Dr. Sweeney’s main area of expertise is privacy research. She develops algorithms and technology that release data and allow it to be useful while protecting the identities of the subject of the data. “87 percent of the population of the United States can be uniquely identified by [only] their date of birth, gender and five-digit zip code,” explains Dr. Sweeney, who is an Assistant Professor of Computer Science, Technology and Policy and Director of the Laboratory for International Data Privacy at Carnegie Mellon University in Pittsburgh (Sherman).
Websites often ask for seemingly harmless information and people don’t think twice about providing it, feeling that their identities will remain unknown. Dr. Sweeney says that people must be vigilant about protecting their privacy when taking advantage of the Internet. The focus of Dr. Sweeney’s research is to show how vulnerable people are when they submit personal information online and to give them ways to protect their personal data.
One of the fastest growing crimes in the United States is identity theft. To combat this problem, Dr. Sweeney developed a computer program called Identity Angel. “The idea was that there would be a guardian angel looking over people” (Hildner). This program figures out how much personal data is on the Internet and whether someone could use that information to fraudulently obtain a credit card. Most credit card companies only require an accurate name, address, date of birth, and social security number to obtain a credit card. Identity Angel showed that many people who posted their resumes online provided all the information necessary to obtain a false credit card. Dr. Sweeney recommends that you never include your Social Security number, date of birth, street address and even email address on your resume.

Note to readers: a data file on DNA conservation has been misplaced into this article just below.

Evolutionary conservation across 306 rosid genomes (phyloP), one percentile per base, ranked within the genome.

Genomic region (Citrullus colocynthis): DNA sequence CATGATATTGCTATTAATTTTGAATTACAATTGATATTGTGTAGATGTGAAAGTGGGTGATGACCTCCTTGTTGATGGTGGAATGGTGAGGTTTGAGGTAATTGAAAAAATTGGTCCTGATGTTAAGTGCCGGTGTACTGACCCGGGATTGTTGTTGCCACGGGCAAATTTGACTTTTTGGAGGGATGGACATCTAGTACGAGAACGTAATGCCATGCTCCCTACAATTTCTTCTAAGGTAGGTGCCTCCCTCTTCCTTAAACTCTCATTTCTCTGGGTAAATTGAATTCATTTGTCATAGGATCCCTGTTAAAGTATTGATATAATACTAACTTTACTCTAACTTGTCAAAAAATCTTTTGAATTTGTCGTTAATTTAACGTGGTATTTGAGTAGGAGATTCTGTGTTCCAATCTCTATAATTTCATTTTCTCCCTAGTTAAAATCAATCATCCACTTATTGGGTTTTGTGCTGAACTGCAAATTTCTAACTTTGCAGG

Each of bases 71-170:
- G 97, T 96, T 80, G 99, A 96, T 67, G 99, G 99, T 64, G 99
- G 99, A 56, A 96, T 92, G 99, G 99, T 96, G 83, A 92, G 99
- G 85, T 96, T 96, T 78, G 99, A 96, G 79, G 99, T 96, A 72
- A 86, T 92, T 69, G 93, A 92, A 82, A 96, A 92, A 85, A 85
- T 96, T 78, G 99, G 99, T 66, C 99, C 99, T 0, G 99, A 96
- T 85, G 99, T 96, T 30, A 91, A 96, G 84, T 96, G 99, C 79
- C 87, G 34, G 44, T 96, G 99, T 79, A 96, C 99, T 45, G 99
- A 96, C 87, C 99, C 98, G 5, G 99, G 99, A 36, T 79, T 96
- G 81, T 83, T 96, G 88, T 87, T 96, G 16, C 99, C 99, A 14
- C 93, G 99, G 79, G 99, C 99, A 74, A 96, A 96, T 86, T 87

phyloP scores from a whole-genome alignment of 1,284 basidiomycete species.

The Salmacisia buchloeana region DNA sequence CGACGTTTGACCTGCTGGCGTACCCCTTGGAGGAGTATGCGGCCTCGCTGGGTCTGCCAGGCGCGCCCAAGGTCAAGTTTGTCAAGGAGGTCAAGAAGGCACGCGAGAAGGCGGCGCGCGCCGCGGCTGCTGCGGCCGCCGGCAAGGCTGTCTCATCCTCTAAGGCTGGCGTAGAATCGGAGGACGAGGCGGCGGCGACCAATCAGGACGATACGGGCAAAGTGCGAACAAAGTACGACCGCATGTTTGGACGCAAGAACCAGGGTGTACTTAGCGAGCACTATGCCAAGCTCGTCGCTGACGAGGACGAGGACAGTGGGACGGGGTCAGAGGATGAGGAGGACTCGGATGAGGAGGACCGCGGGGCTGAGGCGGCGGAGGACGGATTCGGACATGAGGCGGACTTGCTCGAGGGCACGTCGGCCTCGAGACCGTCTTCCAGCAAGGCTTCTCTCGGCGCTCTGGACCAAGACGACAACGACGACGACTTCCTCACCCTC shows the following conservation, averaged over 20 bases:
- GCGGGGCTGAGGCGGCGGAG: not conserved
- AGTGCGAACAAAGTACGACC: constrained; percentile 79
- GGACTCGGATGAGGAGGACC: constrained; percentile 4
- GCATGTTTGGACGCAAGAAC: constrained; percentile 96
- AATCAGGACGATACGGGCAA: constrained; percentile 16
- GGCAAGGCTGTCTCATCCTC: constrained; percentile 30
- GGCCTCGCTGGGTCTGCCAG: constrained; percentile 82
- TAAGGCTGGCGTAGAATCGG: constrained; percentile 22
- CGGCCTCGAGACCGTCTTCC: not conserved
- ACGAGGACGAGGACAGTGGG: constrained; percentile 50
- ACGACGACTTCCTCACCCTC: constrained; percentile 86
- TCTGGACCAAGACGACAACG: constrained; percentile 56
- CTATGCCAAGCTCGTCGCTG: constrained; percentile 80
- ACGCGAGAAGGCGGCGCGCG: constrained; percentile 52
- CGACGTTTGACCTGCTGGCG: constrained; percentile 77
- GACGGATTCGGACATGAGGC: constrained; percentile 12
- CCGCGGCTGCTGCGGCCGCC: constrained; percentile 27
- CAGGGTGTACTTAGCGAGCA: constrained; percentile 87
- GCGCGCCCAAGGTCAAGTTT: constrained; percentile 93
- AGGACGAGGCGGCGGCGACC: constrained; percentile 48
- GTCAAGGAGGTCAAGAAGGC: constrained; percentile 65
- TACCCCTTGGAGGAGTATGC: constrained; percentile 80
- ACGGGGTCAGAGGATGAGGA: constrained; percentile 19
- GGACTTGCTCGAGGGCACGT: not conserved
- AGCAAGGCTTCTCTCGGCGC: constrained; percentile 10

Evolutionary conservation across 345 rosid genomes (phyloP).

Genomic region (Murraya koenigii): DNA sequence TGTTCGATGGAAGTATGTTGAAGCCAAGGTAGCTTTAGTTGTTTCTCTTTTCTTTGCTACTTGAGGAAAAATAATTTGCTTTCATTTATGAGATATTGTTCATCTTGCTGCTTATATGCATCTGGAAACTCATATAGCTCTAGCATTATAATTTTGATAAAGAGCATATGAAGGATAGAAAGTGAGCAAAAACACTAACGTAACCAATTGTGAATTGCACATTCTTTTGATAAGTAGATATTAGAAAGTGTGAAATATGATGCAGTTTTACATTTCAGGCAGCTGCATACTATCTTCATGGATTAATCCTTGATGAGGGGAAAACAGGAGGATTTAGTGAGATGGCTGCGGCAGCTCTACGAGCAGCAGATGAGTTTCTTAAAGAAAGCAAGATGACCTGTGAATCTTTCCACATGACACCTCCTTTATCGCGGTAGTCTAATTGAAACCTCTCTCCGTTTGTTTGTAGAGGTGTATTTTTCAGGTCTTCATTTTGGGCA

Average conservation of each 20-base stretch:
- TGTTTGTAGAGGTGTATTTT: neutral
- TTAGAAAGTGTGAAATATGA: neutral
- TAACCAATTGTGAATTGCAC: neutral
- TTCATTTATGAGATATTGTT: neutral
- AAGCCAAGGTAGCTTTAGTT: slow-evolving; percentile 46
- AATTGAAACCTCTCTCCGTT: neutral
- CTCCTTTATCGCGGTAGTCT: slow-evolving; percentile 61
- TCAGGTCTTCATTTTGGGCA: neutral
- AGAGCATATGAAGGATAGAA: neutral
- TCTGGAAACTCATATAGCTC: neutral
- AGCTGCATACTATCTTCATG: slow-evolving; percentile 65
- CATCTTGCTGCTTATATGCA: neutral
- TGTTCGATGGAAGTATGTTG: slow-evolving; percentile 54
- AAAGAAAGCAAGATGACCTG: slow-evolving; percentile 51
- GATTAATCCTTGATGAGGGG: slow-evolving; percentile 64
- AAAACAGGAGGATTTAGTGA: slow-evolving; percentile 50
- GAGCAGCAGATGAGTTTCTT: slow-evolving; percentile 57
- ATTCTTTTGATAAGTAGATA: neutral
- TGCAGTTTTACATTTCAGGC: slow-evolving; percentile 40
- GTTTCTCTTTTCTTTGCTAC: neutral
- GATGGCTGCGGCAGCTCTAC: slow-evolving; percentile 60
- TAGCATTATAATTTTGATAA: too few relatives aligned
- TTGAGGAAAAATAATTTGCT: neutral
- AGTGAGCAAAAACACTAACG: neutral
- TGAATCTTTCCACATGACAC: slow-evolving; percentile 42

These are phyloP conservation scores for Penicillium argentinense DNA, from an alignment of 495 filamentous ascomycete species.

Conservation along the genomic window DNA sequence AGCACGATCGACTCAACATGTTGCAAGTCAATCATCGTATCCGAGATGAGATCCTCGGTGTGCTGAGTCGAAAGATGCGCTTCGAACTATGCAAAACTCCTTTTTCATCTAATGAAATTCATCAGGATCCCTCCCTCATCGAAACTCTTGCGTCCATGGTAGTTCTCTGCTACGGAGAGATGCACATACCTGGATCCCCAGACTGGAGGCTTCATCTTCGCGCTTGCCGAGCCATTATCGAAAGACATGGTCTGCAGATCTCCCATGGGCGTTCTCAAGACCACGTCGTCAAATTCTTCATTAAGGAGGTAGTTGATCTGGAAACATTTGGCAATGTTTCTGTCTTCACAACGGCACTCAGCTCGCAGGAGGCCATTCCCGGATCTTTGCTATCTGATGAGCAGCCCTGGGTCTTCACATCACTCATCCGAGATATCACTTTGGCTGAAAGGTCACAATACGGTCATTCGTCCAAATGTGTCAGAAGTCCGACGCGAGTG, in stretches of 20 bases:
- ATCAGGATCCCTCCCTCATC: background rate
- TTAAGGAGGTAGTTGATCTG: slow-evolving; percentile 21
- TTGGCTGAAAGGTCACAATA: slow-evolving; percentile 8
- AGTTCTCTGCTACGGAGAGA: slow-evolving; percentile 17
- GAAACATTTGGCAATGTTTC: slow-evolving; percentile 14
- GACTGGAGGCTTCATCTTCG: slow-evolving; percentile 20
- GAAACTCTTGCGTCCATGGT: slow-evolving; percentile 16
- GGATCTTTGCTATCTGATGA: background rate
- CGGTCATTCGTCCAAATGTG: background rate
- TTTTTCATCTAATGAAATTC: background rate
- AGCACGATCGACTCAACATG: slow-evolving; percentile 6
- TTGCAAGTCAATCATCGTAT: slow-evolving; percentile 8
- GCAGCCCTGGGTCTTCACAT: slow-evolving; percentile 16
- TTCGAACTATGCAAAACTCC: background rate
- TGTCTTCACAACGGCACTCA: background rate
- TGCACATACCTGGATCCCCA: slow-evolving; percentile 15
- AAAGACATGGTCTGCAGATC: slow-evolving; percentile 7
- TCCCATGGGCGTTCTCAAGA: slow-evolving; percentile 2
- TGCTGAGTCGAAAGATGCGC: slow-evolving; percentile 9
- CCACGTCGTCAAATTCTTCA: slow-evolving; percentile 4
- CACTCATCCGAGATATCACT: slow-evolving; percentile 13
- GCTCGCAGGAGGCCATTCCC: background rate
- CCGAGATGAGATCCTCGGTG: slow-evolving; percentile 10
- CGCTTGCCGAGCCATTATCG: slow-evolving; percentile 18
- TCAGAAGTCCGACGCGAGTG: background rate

It was at Dana Hall that Dr. Sweeney encountered her first computer, a Wang word processor. She graduated in 1977 and went on to Massachusetts Institute of Technology to study computer science and electrical engineering. Dr. Sweeney left MIT due to discrimination by some of her professors and founded her own computer company, CESS Inc., where she was owner and president from 1981 to 1991. She went to Harvard University and completed her undergraduate degree, graduating cum laude in computer science in 1995. She then returned to MIT and received a masters in 1997 and doctorate in 2001 in computer science.
Dr. Sweeney has received many awards and honors. Her most recent are the Recognition Award for her work on k-anonymity from the 2004 Workshop on Privacy Enhancing Technologies in Toronto, Canada, and the Privacy Leadership Award from the Blue Cross Blue Shield Association of Michigan in 2002. She was also the keynote speaker at the Pacific Symposium on Biocomputing in 2003. She has written nearly 30 refereed papers for journals and workshops and is also a member of numerous national and international committees. Somehow, Dr. Sweeney also finds time to write poetry! Visit her website to read her poetry and find out more details about Dr. Sweeney’s vital work.
Hildner, Vicki. “Why a Resume Could Bring a Job, But Also ID Theft: Identify Theft From Online Resumes on the Rise.” CBS News, Denver. (20 October 2005): 2 screens. 30 January 2006.
Latanya Sweeney, photograph. From http://lab.privacy.cs.cmu.edu/people/sweeney/.
Roth, Mark. “The Thinkers: Data Privacy Drives CMU Expert’s Work.” Post-gazette.com. (26 December 2005): 5 screens. 4 February 2006.
Sherman, Erik. “It Doesn’t Take Much to Make You Stand Out.” Harvard Extension School Alumni Bulletin. 35 (Fall 2001): 2 screens. 2 March 2006.
Sweeney, Latanya, Ph.D. Home page. Summer 2005. 4 February 2006. http://privacy.cs.cmu.edu/people/sweeney/index.html
Originally published as Person of the Week, May 15, 2006